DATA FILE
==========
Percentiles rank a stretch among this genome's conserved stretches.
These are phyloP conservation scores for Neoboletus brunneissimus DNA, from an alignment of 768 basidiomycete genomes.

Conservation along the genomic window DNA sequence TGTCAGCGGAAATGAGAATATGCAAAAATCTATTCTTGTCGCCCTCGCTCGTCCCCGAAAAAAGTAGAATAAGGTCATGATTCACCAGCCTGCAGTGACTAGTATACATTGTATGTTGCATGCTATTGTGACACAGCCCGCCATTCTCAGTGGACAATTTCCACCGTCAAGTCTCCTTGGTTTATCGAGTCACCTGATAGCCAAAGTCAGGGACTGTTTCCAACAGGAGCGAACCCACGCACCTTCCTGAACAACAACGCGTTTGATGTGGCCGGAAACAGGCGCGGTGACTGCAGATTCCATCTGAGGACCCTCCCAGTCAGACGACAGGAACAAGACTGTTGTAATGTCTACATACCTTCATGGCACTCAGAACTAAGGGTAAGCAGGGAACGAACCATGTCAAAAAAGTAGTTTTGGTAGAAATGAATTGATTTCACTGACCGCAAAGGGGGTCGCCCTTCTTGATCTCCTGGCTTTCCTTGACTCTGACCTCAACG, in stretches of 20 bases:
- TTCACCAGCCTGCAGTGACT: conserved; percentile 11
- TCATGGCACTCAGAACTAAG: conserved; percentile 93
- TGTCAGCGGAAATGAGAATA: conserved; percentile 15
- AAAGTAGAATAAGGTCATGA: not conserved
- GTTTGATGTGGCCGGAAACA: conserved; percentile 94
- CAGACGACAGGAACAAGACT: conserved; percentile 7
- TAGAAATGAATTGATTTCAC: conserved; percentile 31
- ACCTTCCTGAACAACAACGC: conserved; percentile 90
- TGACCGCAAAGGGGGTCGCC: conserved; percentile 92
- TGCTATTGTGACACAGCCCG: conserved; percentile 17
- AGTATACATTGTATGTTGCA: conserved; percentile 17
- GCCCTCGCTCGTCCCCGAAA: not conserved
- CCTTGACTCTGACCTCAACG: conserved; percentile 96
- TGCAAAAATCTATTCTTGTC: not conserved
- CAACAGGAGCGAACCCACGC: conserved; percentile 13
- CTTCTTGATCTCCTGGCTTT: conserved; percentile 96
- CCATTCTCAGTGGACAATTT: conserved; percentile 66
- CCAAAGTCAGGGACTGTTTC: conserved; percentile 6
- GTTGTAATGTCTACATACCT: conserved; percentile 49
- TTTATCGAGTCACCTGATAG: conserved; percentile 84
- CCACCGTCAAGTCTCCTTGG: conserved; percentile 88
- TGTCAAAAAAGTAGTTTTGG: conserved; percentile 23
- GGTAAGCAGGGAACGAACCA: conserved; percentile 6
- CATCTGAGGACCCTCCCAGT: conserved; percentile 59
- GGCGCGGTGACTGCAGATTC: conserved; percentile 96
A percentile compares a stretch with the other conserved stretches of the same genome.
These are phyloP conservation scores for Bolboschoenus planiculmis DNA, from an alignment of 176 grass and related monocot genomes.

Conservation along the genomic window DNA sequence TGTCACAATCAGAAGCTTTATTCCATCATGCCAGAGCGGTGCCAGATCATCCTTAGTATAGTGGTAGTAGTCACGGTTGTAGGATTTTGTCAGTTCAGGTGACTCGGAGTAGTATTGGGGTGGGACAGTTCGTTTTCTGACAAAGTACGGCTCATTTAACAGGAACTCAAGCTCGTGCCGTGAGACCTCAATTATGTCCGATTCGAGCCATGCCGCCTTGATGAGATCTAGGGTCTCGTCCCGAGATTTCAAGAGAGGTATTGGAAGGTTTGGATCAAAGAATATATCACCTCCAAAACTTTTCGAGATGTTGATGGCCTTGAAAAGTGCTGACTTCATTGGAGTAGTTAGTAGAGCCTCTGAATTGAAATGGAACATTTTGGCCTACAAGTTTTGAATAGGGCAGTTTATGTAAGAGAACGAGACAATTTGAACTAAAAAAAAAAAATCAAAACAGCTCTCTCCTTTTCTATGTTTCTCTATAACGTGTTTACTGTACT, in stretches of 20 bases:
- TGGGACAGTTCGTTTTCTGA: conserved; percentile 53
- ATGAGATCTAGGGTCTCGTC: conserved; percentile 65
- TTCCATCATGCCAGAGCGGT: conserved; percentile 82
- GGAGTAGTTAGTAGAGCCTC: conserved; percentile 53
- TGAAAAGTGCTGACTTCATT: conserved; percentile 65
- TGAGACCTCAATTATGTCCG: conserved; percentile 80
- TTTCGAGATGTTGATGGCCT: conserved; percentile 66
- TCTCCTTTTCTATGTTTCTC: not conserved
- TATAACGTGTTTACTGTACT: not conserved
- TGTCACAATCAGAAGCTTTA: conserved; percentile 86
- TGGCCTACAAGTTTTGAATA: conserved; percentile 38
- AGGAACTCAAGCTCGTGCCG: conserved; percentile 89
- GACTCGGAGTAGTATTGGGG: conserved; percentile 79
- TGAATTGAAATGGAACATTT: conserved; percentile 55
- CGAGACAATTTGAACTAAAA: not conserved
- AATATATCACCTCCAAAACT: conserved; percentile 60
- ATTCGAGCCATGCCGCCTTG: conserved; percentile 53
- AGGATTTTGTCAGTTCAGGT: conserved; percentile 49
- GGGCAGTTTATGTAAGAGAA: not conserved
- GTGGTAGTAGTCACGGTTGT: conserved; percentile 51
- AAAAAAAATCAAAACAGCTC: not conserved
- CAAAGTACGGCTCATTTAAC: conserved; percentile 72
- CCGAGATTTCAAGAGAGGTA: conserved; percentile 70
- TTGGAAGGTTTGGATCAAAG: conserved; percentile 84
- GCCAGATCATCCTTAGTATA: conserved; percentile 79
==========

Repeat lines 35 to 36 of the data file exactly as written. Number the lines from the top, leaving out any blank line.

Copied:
- GGAGTAGTTAGTAGAGCCTC: conserved; percentile 53
- TGAAAAGTGCTGACTTCATT: conserved; percentile 65